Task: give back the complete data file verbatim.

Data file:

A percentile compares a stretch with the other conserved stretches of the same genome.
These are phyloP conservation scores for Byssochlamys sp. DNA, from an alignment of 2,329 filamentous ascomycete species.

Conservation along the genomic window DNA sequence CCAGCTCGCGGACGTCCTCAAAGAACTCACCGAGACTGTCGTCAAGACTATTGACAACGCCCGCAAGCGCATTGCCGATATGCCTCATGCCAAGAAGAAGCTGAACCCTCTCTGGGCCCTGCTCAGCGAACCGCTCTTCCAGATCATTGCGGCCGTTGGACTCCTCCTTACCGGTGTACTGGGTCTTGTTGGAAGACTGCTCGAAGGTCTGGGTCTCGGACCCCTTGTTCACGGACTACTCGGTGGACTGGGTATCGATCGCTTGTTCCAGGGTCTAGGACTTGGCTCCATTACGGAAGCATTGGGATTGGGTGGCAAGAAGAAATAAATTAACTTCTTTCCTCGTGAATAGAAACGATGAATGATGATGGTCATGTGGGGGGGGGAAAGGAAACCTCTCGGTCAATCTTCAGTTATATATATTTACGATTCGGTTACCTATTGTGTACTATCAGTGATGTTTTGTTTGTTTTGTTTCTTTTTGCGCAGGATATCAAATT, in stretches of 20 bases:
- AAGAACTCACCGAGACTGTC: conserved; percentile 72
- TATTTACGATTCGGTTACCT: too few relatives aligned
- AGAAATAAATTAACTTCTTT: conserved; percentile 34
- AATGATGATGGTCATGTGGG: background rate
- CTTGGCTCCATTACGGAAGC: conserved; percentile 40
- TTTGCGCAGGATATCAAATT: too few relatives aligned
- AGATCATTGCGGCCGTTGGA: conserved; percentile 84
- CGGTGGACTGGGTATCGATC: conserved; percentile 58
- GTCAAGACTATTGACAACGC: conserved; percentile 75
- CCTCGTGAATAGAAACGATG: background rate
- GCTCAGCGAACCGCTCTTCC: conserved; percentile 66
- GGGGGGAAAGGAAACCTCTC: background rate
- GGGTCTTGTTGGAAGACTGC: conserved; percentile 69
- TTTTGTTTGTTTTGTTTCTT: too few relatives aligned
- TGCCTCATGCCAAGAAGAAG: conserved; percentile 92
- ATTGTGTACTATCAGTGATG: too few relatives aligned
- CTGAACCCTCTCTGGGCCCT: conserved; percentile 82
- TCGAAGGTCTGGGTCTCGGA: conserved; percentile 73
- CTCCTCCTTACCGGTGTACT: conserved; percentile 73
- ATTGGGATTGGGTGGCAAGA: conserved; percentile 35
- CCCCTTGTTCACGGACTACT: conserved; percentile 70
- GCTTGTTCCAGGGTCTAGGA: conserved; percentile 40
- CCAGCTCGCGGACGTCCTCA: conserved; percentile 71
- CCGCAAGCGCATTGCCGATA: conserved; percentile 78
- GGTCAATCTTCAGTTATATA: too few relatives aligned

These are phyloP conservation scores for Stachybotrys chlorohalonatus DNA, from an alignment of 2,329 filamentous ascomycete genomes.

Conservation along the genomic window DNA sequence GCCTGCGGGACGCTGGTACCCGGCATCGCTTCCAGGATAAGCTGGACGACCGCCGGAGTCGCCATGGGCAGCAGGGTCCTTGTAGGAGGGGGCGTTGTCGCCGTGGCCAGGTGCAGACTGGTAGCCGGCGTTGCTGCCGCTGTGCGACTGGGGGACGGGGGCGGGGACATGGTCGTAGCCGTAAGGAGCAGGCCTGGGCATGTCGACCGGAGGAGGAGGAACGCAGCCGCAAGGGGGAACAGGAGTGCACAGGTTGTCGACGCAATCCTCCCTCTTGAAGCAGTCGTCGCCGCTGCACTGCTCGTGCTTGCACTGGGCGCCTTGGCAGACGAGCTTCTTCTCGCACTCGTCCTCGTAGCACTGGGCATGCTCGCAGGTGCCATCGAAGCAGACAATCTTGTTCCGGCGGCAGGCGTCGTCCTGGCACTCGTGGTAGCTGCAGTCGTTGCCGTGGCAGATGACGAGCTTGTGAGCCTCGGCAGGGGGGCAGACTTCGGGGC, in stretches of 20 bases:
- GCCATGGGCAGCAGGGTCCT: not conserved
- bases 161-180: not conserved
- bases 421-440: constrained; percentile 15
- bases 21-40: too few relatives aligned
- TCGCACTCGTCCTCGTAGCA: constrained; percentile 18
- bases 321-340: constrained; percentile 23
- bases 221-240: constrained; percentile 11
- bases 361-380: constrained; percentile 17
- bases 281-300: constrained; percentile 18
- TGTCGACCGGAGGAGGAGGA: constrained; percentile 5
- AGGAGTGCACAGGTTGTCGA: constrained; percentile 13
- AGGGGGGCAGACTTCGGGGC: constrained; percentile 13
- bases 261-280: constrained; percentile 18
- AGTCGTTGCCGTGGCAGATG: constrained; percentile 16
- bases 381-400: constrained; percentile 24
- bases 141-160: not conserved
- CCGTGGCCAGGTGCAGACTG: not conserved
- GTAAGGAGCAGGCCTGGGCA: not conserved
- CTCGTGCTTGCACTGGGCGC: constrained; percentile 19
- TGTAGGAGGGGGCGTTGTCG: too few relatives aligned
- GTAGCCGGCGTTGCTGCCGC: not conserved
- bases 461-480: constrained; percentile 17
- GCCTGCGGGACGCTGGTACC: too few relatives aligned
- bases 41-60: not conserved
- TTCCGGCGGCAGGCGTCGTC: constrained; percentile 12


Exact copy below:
A percentile compares a stretch with the other conserved stretches of the same genome.
These are phyloP conservation scores for Byssochlamys sp. DNA, from an alignment of 2,329 filamentous ascomycete species.

Conservation along the genomic window DNA sequence CCAGCTCGCGGACGTCCTCAAAGAACTCACCGAGACTGTCGTCAAGACTATTGACAACGCCCGCAAGCGCATTGCCGATATGCCTCATGCCAAGAAGAAGCTGAACCCTCTCTGGGCCCTGCTCAGCGAACCGCTCTTCCAGATCATTGCGGCCGTTGGACTCCTCCTTACCGGTGTACTGGGTCTTGTTGGAAGACTGCTCGAAGGTCTGGGTCTCGGACCCCTTGTTCACGGACTACTCGGTGGACTGGGTATCGATCGCTTGTTCCAGGGTCTAGGACTTGGCTCCATTACGGAAGCATTGGGATTGGGTGGCAAGAAGAAATAAATTAACTTCTTTCCTCGTGAATAGAAACGATGAATGATGATGGTCATGTGGGGGGGGGAAAGGAAACCTCTCGGTCAATCTTCAGTTATATATATTTACGATTCGGTTACCTATTGTGTACTATCAGTGATGTTTTGTTTGTTTTGTTTCTTTTTGCGCAGGATATCAAATT, in stretches of 20 bases:
- AAGAACTCACCGAGACTGTC: conserved; percentile 72
- TATTTACGATTCGGTTACCT: too few relatives aligned
- AGAAATAAATTAACTTCTTT: conserved; percentile 34
- AATGATGATGGTCATGTGGG: background rate
- CTTGGCTCCATTACGGAAGC: conserved; percentile 40
- TTTGCGCAGGATATCAAATT: too few relatives aligned
- AGATCATTGCGGCCGTTGGA: conserved; percentile 84
- CGGTGGACTGGGTATCGATC: conserved; percentile 58
- GTCAAGACTATTGACAACGC: conserved; percentile 75
- CCTCGTGAATAGAAACGATG: background rate
- GCTCAGCGAACCGCTCTTCC: conserved; percentile 66
- GGGGGGAAAGGAAACCTCTC: background rate
- GGGTCTTGTTGGAAGACTGC: conserved; percentile 69
- TTTTGTTTGTTTTGTTTCTT: too few relatives aligned
- TGCCTCATGCCAAGAAGAAG: conserved; percentile 92
- ATTGTGTACTATCAGTGATG: too few relatives aligned
- CTGAACCCTCTCTGGGCCCT: conserved; percentile 82
- TCGAAGGTCTGGGTCTCGGA: conserved; percentile 73
- CTCCTCCTTACCGGTGTACT: conserved; percentile 73
- ATTGGGATTGGGTGGCAAGA: conserved; percentile 35
- CCCCTTGTTCACGGACTACT: conserved; percentile 70
- GCTTGTTCCAGGGTCTAGGA: conserved; percentile 40
- CCAGCTCGCGGACGTCCTCA: conserved; percentile 71
- CCGCAAGCGCATTGCCGATA: conserved; percentile 78
- GGTCAATCTTCAGTTATATA: too few relatives aligned

These are phyloP conservation scores for Stachybotrys chlorohalonatus DNA, from an alignment of 2,329 filamentous ascomycete genomes.

Conservation along the genomic window DNA sequence GCCTGCGGGACGCTGGTACCCGGCATCGCTTCCAGGATAAGCTGGACGACCGCCGGAGTCGCCATGGGCAGCAGGGTCCTTGTAGGAGGGGGCGTTGTCGCCGTGGCCAGGTGCAGACTGGTAGCCGGCGTTGCTGCCGCTGTGCGACTGGGGGACGGGGGCGGGGACATGGTCGTAGCCGTAAGGAGCAGGCCTGGGCATGTCGACCGGAGGAGGAGGAACGCAGCCGCAAGGGGGAACAGGAGTGCACAGGTTGTCGACGCAATCCTCCCTCTTGAAGCAGTCGTCGCCGCTGCACTGCTCGTGCTTGCACTGGGCGCCTTGGCAGACGAGCTTCTTCTCGCACTCGTCCTCGTAGCACTGGGCATGCTCGCAGGTGCCATCGAAGCAGACAATCTTGTTCCGGCGGCAGGCGTCGTCCTGGCACTCGTGGTAGCTGCAGTCGTTGCCGTGGCAGATGACGAGCTTGTGAGCCTCGGCAGGGGGGCAGACTTCGGGGC, in stretches of 20 bases:
- GCCATGGGCAGCAGGGTCCT: not conserved
- bases 161-180: not conserved
- bases 421-440: constrained; percentile 15
- bases 21-40: too few relatives aligned
- TCGCACTCGTCCTCGTAGCA: constrained; percentile 18
- bases 321-340: constrained; percentile 23
- bases 221-240: constrained; percentile 11
- bases 361-380: constrained; percentile 17
- bases 281-300: constrained; percentile 18
- TGTCGACCGGAGGAGGAGGA: constrained; percentile 5
- AGGAGTGCACAGGTTGTCGA: constrained; percentile 13
- AGGGGGGCAGACTTCGGGGC: constrained; percentile 13
- bases 261-280: constrained; percentile 18
- AGTCGTTGCCGTGGCAGATG: constrained; percentile 16
- bases 381-400: constrained; percentile 24
- bases 141-160: not conserved
- CCGTGGCCAGGTGCAGACTG: not conserved
- GTAAGGAGCAGGCCTGGGCA: not conserved
- CTCGTGCTTGCACTGGGCGC: constrained; percentile 19
- TGTAGGAGGGGGCGTTGTCG: too few relatives aligned
- GTAGCCGGCGTTGCTGCCGC: not conserved
- bases 461-480: constrained; percentile 17
- GCCTGCGGGACGCTGGTACC: too few relatives aligned
- bases 41-60: not conserved
- TTCCGGCGGCAGGCGTCGTC: constrained; percentile 12